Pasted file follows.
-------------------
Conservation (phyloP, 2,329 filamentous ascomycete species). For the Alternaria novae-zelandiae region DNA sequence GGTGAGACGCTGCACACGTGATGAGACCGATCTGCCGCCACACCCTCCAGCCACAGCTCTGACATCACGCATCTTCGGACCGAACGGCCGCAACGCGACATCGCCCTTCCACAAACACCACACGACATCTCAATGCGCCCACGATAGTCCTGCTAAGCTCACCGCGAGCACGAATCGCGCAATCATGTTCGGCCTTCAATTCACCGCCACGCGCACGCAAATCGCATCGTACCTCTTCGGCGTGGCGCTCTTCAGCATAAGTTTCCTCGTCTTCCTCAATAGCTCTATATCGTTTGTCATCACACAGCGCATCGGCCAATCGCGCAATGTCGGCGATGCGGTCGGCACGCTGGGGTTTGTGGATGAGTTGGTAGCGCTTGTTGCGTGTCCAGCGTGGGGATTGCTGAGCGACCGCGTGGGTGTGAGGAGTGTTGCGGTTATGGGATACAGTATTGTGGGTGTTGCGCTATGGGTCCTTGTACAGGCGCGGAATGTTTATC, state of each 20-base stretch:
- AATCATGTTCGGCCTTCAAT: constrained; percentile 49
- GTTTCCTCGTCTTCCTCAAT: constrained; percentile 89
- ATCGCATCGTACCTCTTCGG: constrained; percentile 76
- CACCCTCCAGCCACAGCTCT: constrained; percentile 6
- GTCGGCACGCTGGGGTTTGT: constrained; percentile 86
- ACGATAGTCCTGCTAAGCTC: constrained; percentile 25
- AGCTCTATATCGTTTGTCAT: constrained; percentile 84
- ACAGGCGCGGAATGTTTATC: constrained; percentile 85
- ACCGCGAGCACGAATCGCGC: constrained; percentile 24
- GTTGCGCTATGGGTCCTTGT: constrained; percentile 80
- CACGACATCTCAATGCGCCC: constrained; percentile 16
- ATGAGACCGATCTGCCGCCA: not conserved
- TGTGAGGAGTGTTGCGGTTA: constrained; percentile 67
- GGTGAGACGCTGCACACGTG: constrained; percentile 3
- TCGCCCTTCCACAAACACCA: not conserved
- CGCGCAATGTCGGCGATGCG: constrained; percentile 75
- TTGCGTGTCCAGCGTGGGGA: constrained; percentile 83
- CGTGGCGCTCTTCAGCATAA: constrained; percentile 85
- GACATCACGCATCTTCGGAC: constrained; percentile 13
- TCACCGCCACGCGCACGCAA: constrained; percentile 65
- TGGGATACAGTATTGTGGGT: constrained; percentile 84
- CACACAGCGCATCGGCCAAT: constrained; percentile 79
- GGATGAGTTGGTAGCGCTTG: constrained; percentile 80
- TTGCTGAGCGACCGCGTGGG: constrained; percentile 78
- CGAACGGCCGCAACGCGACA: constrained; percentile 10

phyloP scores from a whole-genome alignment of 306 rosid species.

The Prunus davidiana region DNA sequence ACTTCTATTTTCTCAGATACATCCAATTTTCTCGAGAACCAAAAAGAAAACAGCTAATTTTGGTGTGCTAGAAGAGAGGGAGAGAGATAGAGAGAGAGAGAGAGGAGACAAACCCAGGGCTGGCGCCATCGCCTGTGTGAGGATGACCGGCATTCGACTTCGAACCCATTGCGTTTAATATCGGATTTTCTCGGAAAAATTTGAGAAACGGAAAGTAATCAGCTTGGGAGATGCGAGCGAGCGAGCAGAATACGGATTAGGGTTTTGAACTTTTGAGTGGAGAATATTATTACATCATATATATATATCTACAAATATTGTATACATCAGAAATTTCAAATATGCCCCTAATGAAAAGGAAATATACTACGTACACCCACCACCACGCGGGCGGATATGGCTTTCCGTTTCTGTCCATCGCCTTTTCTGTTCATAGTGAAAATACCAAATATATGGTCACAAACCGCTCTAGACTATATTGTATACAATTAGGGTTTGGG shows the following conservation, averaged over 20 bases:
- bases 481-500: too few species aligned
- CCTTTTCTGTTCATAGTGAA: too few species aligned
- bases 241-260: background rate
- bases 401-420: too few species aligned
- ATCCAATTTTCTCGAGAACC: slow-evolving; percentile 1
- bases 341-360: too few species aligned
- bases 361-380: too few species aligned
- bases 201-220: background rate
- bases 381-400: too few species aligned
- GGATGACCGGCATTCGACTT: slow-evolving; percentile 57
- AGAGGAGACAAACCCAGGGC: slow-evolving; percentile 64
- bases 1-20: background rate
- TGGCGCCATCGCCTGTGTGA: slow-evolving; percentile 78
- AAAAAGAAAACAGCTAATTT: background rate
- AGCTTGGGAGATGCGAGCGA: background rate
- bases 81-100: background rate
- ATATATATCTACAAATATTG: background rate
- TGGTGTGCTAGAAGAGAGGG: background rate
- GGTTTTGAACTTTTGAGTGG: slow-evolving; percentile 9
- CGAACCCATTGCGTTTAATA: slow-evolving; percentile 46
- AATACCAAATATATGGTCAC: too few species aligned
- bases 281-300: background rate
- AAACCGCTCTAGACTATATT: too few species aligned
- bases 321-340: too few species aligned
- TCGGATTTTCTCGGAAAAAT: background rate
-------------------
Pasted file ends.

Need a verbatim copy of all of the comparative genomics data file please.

Conservation (phyloP, 2,329 filamentous ascomycete species). For the Alternaria novae-zelandiae region DNA sequence GGTGAGACGCTGCACACGTGATGAGACCGATCTGCCGCCACACCCTCCAGCCACAGCTCTGACATCACGCATCTTCGGACCGAACGGCCGCAACGCGACATCGCCCTTCCACAAACACCACACGACATCTCAATGCGCCCACGATAGTCCTGCTAAGCTCACCGCGAGCACGAATCGCGCAATCATGTTCGGCCTTCAATTCACCGCCACGCGCACGCAAATCGCATCGTACCTCTTCGGCGTGGCGCTCTTCAGCATAAGTTTCCTCGTCTTCCTCAATAGCTCTATATCGTTTGTCATCACACAGCGCATCGGCCAATCGCGCAATGTCGGCGATGCGGTCGGCACGCTGGGGTTTGTGGATGAGTTGGTAGCGCTTGTTGCGTGTCCAGCGTGGGGATTGCTGAGCGACCGCGTGGGTGTGAGGAGTGTTGCGGTTATGGGATACAGTATTGTGGGTGTTGCGCTATGGGTCCTTGTACAGGCGCGGAATGTTTATC, state of each 20-base stretch:
- AATCATGTTCGGCCTTCAAT: constrained; percentile 49
- GTTTCCTCGTCTTCCTCAAT: constrained; percentile 89
- ATCGCATCGTACCTCTTCGG: constrained; percentile 76
- CACCCTCCAGCCACAGCTCT: constrained; percentile 6
- GTCGGCACGCTGGGGTTTGT: constrained; percentile 86
- ACGATAGTCCTGCTAAGCTC: constrained; percentile 25
- AGCTCTATATCGTTTGTCAT: constrained; percentile 84
- ACAGGCGCGGAATGTTTATC: constrained; percentile 85
- ACCGCGAGCACGAATCGCGC: constrained; percentile 24
- GTTGCGCTATGGGTCCTTGT: constrained; percentile 80
- CACGACATCTCAATGCGCCC: constrained; percentile 16
- ATGAGACCGATCTGCCGCCA: not conserved
- TGTGAGGAGTGTTGCGGTTA: constrained; percentile 67
- GGTGAGACGCTGCACACGTG: constrained; percentile 3
- TCGCCCTTCCACAAACACCA: not conserved
- CGCGCAATGTCGGCGATGCG: constrained; percentile 75
- TTGCGTGTCCAGCGTGGGGA: constrained; percentile 83
- CGTGGCGCTCTTCAGCATAA: constrained; percentile 85
- GACATCACGCATCTTCGGAC: constrained; percentile 13
- TCACCGCCACGCGCACGCAA: constrained; percentile 65
- TGGGATACAGTATTGTGGGT: constrained; percentile 84
- CACACAGCGCATCGGCCAAT: constrained; percentile 79
- GGATGAGTTGGTAGCGCTTG: constrained; percentile 80
- TTGCTGAGCGACCGCGTGGG: constrained; percentile 78
- CGAACGGCCGCAACGCGACA: constrained; percentile 10

phyloP scores from a whole-genome alignment of 306 rosid species.

The Prunus davidiana region DNA sequence ACTTCTATTTTCTCAGATACATCCAATTTTCTCGAGAACCAAAAAGAAAACAGCTAATTTTGGTGTGCTAGAAGAGAGGGAGAGAGATAGAGAGAGAGAGAGAGGAGACAAACCCAGGGCTGGCGCCATCGCCTGTGTGAGGATGACCGGCATTCGACTTCGAACCCATTGCGTTTAATATCGGATTTTCTCGGAAAAATTTGAGAAACGGAAAGTAATCAGCTTGGGAGATGCGAGCGAGCGAGCAGAATACGGATTAGGGTTTTGAACTTTTGAGTGGAGAATATTATTACATCATATATATATATCTACAAATATTGTATACATCAGAAATTTCAAATATGCCCCTAATGAAAAGGAAATATACTACGTACACCCACCACCACGCGGGCGGATATGGCTTTCCGTTTCTGTCCATCGCCTTTTCTGTTCATAGTGAAAATACCAAATATATGGTCACAAACCGCTCTAGACTATATTGTATACAATTAGGGTTTGGG shows the following conservation, averaged over 20 bases:
- bases 481-500: too few species aligned
- CCTTTTCTGTTCATAGTGAA: too few species aligned
- bases 241-260: background rate
- bases 401-420: too few species aligned
- ATCCAATTTTCTCGAGAACC: slow-evolving; percentile 1
- bases 341-360: too few species aligned
- bases 361-380: too few species aligned
- bases 201-220: background rate
- bases 381-400: too few species aligned
- GGATGACCGGCATTCGACTT: slow-evolving; percentile 57
- AGAGGAGACAAACCCAGGGC: slow-evolving; percentile 64
- bases 1-20: background rate
- TGGCGCCATCGCCTGTGTGA: slow-evolving; percentile 78
- AAAAAGAAAACAGCTAATTT: background rate
- AGCTTGGGAGATGCGAGCGA: background rate
- bases 81-100: background rate
- ATATATATCTACAAATATTG: background rate
- TGGTGTGCTAGAAGAGAGGG: background rate
- GGTTTTGAACTTTTGAGTGG: slow-evolving; percentile 9
- CGAACCCATTGCGTTTAATA: slow-evolving; percentile 46
- AATACCAAATATATGGTCAC: too few species aligned
- bases 281-300: background rate
- AAACCGCTCTAGACTATATT: too few species aligned
- bases 321-340: too few species aligned
- TCGGATTTTCTCGGAAAAAT: background rate